The modern B2G marketer understands that a strong social media presence is essential to their strategy if they want to stand out in a competitive and oversaturated field. LinkedIn in particular is a very powerful social platform for the B2G marketer, but only if it is utilized correctly. Below, Mark Amtower, leading LinkedIn expert and trainer, shares his tips for harnessing the power of LinkedIn.
Tell us a little about Amtower & Company.
I started Amtower & Company in January 1985. Having been in the government market for 4 years at that time, the more I looked around the more I understood that very few were treating marketing to the government as a unique discipline – so I started my company. Since then I have advised some of the largest and some of the smallest contractors in the market, all the while keeping current of the changes in marketing tools and venues, especially social networking platforms like LinkedIn. One reason I offer public seminars, write articles and books is to force myself to stay current.
As I approach the 30th anniversary of Amtower & Company, I marvel at the evolution of the marketing tools and the similarities in marketing issues – standing out and reaching decision makers.
What is the biggest challenge facing the B2G marketer today?
Differentiation and getting noticed in a very crowded and competitive field. There is no niche in the B2G market that is not hotly contested. Many contractors still do not understand the nuances of or value of focusing on a niche that resonates with a market segment. Many small companies still feel as if they have to offer a wide variety of services, not lead with a skill where they are deep. Government buyers are looking for experts, not generalists.
As a leading LinkedIn expert and trainer, why is it so imperative that the modern B2G marketer effectively utilize this particular social platform?
I have been on LinkedIn for almost 11 years and I have seen it evolve from an oddity to a mainstream tool.
The B2G market is on LinkedIn in huge numbers, contractors and feds alike. While it is imperative to be on LinkedIn, the imperative should be the proper use of the venue. With 335 million members, 105 million in the US, and 1.4 million feds, marketing professionals must guide and teach their respective companies on how and why to properly use the platform. LinkedIn is a branding and positioning tool, not a sales tool. Salespeople desperate to meet quota push sales messages. LinkedIn is not the venue for that.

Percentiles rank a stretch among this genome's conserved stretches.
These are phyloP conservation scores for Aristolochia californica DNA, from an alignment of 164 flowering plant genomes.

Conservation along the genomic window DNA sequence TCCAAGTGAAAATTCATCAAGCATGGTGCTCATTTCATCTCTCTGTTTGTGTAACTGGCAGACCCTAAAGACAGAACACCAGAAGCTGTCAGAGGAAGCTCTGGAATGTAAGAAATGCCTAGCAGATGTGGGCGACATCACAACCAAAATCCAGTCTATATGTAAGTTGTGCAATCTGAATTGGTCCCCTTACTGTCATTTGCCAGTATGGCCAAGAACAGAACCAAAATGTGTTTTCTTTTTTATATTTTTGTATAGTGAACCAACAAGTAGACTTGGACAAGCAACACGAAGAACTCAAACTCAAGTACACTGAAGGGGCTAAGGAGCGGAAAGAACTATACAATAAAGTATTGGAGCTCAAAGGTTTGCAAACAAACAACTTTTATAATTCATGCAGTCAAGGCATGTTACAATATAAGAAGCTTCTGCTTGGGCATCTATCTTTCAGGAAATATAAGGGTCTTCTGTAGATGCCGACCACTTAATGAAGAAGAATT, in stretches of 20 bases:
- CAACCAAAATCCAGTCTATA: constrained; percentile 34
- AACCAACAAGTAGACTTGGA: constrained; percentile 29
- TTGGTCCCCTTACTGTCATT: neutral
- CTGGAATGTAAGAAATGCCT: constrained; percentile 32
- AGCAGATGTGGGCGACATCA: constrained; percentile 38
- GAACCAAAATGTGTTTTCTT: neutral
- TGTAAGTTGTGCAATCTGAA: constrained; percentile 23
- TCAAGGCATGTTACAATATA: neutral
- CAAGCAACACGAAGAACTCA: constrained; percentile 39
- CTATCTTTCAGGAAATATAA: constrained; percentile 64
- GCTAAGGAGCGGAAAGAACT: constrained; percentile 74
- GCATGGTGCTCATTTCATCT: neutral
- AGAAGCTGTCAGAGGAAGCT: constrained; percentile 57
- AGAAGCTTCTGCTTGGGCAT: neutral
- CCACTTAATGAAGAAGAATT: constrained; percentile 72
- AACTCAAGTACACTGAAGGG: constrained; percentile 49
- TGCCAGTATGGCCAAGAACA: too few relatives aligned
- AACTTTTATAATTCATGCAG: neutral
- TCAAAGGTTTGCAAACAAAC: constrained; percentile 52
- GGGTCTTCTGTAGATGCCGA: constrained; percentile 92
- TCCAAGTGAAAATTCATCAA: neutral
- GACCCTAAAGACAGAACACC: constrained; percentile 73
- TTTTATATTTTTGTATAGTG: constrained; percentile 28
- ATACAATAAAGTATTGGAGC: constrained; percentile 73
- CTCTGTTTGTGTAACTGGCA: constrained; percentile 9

What would you say are the 3 best practices of a savvy LinkedIn user?
The first step is to have a strategy and develop some realistic goals. Measure your goals as you go along and let the strategy evolve as necessary.
The second step is to have robust profiles (individual and company profiles). They must be both informative and interesting. Clearly enunciate who you are, what you and your company do, and who you do it for. If possible, have a little fun with it – make it fun to read.
The third step would be to engage. LinkedIn is a network, a venue for connecting, joining groups and sharing information. Simply being there and waiting for something to happen is akin to attending a conference and staying in the parking lot.
What are you most looking forward to at this month’s Government IT Sales Summit, hosted by immixGroup?
I am looking forward to the opportunity to network with savvy, experienced B2G marketers. There are too few venues like this for the marketing professionals so I am thrilled to be both attending and speaking. And “thrilled” is not a word I use frequently.